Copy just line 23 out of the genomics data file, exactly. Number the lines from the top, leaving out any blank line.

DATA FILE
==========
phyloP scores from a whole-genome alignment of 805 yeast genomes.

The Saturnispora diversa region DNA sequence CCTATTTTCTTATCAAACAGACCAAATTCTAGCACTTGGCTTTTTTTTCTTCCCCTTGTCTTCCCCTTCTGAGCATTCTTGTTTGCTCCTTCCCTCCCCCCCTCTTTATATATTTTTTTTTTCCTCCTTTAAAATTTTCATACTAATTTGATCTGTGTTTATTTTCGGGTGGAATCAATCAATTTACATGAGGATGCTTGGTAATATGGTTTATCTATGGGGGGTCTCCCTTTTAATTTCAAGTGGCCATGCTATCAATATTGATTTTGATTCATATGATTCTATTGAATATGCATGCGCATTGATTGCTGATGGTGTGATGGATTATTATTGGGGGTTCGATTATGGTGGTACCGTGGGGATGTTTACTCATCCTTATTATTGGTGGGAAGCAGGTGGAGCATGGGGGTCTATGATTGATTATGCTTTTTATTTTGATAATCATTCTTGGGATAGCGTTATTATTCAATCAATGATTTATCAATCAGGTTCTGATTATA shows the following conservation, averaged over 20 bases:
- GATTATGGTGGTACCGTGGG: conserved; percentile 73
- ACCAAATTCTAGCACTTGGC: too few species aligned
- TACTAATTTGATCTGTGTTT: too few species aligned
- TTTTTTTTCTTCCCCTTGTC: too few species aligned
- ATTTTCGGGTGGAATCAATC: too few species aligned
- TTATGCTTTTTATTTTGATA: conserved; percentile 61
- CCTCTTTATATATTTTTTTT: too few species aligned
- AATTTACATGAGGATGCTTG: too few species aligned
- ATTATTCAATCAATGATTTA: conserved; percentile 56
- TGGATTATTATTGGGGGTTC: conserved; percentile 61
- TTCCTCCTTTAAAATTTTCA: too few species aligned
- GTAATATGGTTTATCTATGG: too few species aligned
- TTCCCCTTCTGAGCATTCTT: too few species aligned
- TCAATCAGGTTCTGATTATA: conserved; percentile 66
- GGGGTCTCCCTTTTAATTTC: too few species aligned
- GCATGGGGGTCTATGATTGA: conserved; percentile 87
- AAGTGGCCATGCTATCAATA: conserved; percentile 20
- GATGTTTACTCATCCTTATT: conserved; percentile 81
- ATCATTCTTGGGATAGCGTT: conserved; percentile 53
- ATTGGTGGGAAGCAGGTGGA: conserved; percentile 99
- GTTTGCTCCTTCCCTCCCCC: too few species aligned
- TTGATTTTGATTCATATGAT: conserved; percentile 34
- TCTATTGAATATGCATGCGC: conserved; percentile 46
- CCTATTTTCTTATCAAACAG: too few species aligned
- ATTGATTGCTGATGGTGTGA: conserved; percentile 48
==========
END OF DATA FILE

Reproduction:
- GTTTGCTCCTTCCCTCCCCC: too few species aligned